CannabinoidsCannabisLet’s talk about Cannabinoids (Part 2)

June 27, 2019by Sonal Thakar
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CBD, Cure-All Elixir or Snake Oil?

Almost everywhere you look now, you see products infused with cannabidiol (CBD) including skincare, beverages, tinctures, oils, food, and the list goes on! The once overlooked compound, CBD, is now reaching the mainstream. CBD was discovered by Dr. Roger Adams who isolated CBD for the first time in 19421. In 1963, Dr. Raphael Mechoulam defined the full structure and synthesized CBD in the lab. The 60s and 70s observed an increased use of recreational cannabis and researchers primarily focused on tetrahydrocannabinol (THC) and its psychotropic effects to better understand its pharmacology. While CBD was not initially the focus of researchers, breeders/retailers, or customers due to the lack of psychotropic activity, it is now a dominant interest for the cannabis community and medical researchers.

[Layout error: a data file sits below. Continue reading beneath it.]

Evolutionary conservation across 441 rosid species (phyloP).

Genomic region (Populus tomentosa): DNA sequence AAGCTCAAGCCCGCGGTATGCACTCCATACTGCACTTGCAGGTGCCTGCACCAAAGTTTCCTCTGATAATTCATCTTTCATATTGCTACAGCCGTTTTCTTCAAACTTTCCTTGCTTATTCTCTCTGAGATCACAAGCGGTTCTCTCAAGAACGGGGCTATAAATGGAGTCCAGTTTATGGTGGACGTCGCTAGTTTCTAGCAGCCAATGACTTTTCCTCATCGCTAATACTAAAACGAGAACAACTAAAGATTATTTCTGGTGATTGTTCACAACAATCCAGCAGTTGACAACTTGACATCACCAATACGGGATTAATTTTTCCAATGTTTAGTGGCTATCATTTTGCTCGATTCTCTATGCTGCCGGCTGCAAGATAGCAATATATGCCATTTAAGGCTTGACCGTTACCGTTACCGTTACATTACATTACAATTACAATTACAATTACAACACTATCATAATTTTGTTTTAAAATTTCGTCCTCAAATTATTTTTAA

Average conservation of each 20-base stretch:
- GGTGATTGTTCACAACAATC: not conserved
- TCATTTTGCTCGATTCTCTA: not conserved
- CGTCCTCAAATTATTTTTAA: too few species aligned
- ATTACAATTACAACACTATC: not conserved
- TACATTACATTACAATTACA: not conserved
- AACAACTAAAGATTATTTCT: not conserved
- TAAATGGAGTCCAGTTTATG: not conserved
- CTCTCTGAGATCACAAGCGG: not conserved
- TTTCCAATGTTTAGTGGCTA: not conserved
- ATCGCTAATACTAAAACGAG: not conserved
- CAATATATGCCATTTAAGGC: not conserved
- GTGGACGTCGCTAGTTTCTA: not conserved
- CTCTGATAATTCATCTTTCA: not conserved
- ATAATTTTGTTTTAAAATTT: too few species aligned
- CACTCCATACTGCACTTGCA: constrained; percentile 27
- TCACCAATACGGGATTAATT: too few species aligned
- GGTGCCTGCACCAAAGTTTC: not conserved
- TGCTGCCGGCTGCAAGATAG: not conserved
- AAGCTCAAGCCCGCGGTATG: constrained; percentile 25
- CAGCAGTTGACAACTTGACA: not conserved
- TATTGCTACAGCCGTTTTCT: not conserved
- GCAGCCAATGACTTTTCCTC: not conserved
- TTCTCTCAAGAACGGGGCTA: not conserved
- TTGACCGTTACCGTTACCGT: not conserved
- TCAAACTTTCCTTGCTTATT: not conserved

CBD is growing in popularity due to its characterization as having therapeutic properties without any intoxicating adverse effects. The therapeutic benefits of CBD include relieving symptoms of epilepsy, inflammation, anxiety, schizophrenia, addiction, and possibly even depression; while lacking associated craving and compulsive use2. The adverse side effects, which include tiredness, diarrhea, and changes in appetite/weight, are minimal compared to the medications currently prescribed to relieve these same symptoms. CBD is incorrectly considered as a sedative, and that in low-to-moderate doses, CBD can produce alertness, sleep delay, and counteract the sedative and other adverse effects of THC3. CBD combats insomnia by easing anxiety and stress and creating a chemical balance. Pharmaceutical grade medications, such as Sativex®, which is a 1:1 mixture of THC and CBD, take advantage of this “entourage” interaction to provide robust therapeutic benefits4. The sedative affects associated with cannabis consumption are likely due to other cannabinoids and terpenes, which we will discuss in future posts.